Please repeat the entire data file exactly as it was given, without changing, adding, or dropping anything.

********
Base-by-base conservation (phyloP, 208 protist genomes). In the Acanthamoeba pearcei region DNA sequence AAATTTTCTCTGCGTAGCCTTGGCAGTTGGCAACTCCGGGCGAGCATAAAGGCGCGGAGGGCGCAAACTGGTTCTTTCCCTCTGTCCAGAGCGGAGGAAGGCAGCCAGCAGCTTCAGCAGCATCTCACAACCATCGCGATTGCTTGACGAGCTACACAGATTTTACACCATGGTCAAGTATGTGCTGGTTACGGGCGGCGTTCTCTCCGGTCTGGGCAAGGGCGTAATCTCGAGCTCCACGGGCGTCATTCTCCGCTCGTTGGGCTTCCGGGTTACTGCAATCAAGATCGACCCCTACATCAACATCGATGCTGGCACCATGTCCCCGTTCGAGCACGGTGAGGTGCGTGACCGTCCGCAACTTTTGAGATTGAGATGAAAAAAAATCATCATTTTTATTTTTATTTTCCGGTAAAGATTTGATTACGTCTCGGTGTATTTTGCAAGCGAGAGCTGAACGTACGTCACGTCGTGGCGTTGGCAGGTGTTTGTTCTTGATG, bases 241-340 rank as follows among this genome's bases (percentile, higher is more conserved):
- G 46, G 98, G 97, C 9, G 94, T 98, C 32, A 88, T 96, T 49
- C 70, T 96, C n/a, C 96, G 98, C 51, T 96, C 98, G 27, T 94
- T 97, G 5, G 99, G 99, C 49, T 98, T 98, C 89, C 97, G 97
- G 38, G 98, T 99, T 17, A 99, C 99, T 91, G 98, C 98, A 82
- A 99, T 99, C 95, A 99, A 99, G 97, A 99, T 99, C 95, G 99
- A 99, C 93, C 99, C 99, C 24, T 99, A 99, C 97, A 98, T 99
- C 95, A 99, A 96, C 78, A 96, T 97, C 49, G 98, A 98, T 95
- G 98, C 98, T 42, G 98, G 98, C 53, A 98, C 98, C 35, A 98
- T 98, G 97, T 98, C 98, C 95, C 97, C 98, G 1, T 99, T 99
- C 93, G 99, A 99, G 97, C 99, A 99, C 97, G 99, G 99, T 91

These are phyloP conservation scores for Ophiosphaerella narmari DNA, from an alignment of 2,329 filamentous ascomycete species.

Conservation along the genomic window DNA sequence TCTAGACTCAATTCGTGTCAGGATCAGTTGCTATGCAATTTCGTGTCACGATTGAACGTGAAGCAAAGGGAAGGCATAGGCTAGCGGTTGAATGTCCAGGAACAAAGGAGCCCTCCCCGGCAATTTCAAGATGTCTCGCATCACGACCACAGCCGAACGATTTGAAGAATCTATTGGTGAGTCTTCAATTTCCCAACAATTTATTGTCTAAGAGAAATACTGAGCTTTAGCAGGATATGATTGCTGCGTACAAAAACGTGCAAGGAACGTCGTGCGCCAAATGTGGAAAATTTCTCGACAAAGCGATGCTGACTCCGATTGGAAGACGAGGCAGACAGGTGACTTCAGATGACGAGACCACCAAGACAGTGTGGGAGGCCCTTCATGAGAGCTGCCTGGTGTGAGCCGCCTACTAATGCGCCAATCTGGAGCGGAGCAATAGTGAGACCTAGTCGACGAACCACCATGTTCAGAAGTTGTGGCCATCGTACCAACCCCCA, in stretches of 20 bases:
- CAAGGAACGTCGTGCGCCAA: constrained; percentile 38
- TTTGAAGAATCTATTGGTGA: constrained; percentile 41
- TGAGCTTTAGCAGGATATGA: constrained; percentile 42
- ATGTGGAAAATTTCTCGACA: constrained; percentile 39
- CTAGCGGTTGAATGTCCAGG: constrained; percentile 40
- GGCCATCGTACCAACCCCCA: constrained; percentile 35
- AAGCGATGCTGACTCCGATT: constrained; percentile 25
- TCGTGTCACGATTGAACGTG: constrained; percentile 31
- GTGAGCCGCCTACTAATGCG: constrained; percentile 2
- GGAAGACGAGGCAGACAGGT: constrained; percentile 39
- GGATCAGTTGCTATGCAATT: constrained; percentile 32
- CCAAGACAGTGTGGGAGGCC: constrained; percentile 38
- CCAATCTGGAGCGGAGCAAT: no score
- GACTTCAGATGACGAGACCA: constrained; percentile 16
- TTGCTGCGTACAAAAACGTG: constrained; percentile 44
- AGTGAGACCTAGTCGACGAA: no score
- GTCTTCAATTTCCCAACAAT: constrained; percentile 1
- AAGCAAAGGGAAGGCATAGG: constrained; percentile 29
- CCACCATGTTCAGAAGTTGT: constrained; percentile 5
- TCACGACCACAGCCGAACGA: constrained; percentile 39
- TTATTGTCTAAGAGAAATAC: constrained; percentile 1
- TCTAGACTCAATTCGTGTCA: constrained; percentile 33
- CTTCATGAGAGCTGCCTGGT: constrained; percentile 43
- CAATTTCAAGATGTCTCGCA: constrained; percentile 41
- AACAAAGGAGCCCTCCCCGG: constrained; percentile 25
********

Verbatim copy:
Base-by-base conservation (phyloP, 208 protist genomes). In the Acanthamoeba pearcei region DNA sequence AAATTTTCTCTGCGTAGCCTTGGCAGTTGGCAACTCCGGGCGAGCATAAAGGCGCGGAGGGCGCAAACTGGTTCTTTCCCTCTGTCCAGAGCGGAGGAAGGCAGCCAGCAGCTTCAGCAGCATCTCACAACCATCGCGATTGCTTGACGAGCTACACAGATTTTACACCATGGTCAAGTATGTGCTGGTTACGGGCGGCGTTCTCTCCGGTCTGGGCAAGGGCGTAATCTCGAGCTCCACGGGCGTCATTCTCCGCTCGTTGGGCTTCCGGGTTACTGCAATCAAGATCGACCCCTACATCAACATCGATGCTGGCACCATGTCCCCGTTCGAGCACGGTGAGGTGCGTGACCGTCCGCAACTTTTGAGATTGAGATGAAAAAAAATCATCATTTTTATTTTTATTTTCCGGTAAAGATTTGATTACGTCTCGGTGTATTTTGCAAGCGAGAGCTGAACGTACGTCACGTCGTGGCGTTGGCAGGTGTTTGTTCTTGATG, bases 241-340 rank as follows among this genome's bases (percentile, higher is more conserved):
- G 46, G 98, G 97, C 9, G 94, T 98, C 32, A 88, T 96, T 49
- C 70, T 96, C n/a, C 96, G 98, C 51, T 96, C 98, G 27, T 94
- T 97, G 5, G 99, G 99, C 49, T 98, T 98, C 89, C 97, G 97
- G 38, G 98, T 99, T 17, A 99, C 99, T 91, G 98, C 98, A 82
- A 99, T 99, C 95, A 99, A 99, G 97, A 99, T 99, C 95, G 99
- A 99, C 93, C 99, C 99, C 24, T 99, A 99, C 97, A 98, T 99
- C 95, A 99, A 96, C 78, A 96, T 97, C 49, G 98, A 98, T 95
- G 98, C 98, T 42, G 98, G 98, C 53, A 98, C 98, C 35, A 98
- T 98, G 97, T 98, C 98, C 95, C 97, C 98, G 1, T 99, T 99
- C 93, G 99, A 99, G 97, C 99, A 99, C 97, G 99, G 99, T 91

These are phyloP conservation scores for Ophiosphaerella narmari DNA, from an alignment of 2,329 filamentous ascomycete species.

Conservation along the genomic window DNA sequence TCTAGACTCAATTCGTGTCAGGATCAGTTGCTATGCAATTTCGTGTCACGATTGAACGTGAAGCAAAGGGAAGGCATAGGCTAGCGGTTGAATGTCCAGGAACAAAGGAGCCCTCCCCGGCAATTTCAAGATGTCTCGCATCACGACCACAGCCGAACGATTTGAAGAATCTATTGGTGAGTCTTCAATTTCCCAACAATTTATTGTCTAAGAGAAATACTGAGCTTTAGCAGGATATGATTGCTGCGTACAAAAACGTGCAAGGAACGTCGTGCGCCAAATGTGGAAAATTTCTCGACAAAGCGATGCTGACTCCGATTGGAAGACGAGGCAGACAGGTGACTTCAGATGACGAGACCACCAAGACAGTGTGGGAGGCCCTTCATGAGAGCTGCCTGGTGTGAGCCGCCTACTAATGCGCCAATCTGGAGCGGAGCAATAGTGAGACCTAGTCGACGAACCACCATGTTCAGAAGTTGTGGCCATCGTACCAACCCCCA, in stretches of 20 bases:
- CAAGGAACGTCGTGCGCCAA: constrained; percentile 38
- TTTGAAGAATCTATTGGTGA: constrained; percentile 41
- TGAGCTTTAGCAGGATATGA: constrained; percentile 42
- ATGTGGAAAATTTCTCGACA: constrained; percentile 39
- CTAGCGGTTGAATGTCCAGG: constrained; percentile 40
- GGCCATCGTACCAACCCCCA: constrained; percentile 35
- AAGCGATGCTGACTCCGATT: constrained; percentile 25
- TCGTGTCACGATTGAACGTG: constrained; percentile 31
- GTGAGCCGCCTACTAATGCG: constrained; percentile 2
- GGAAGACGAGGCAGACAGGT: constrained; percentile 39
- GGATCAGTTGCTATGCAATT: constrained; percentile 32
- CCAAGACAGTGTGGGAGGCC: constrained; percentile 38
- CCAATCTGGAGCGGAGCAAT: no score
- GACTTCAGATGACGAGACCA: constrained; percentile 16
- TTGCTGCGTACAAAAACGTG: constrained; percentile 44
- AGTGAGACCTAGTCGACGAA: no score
- GTCTTCAATTTCCCAACAAT: constrained; percentile 1
- AAGCAAAGGGAAGGCATAGG: constrained; percentile 29
- CCACCATGTTCAGAAGTTGT: constrained; percentile 5
- TCACGACCACAGCCGAACGA: constrained; percentile 39
- TTATTGTCTAAGAGAAATAC: constrained; percentile 1
- TCTAGACTCAATTCGTGTCA: constrained; percentile 33
- CTTCATGAGAGCTGCCTGGT: constrained; percentile 43
- CAATTTCAAGATGTCTCGCA: constrained; percentile 41
- AACAAAGGAGCCCTCCCCGG: constrained; percentile 25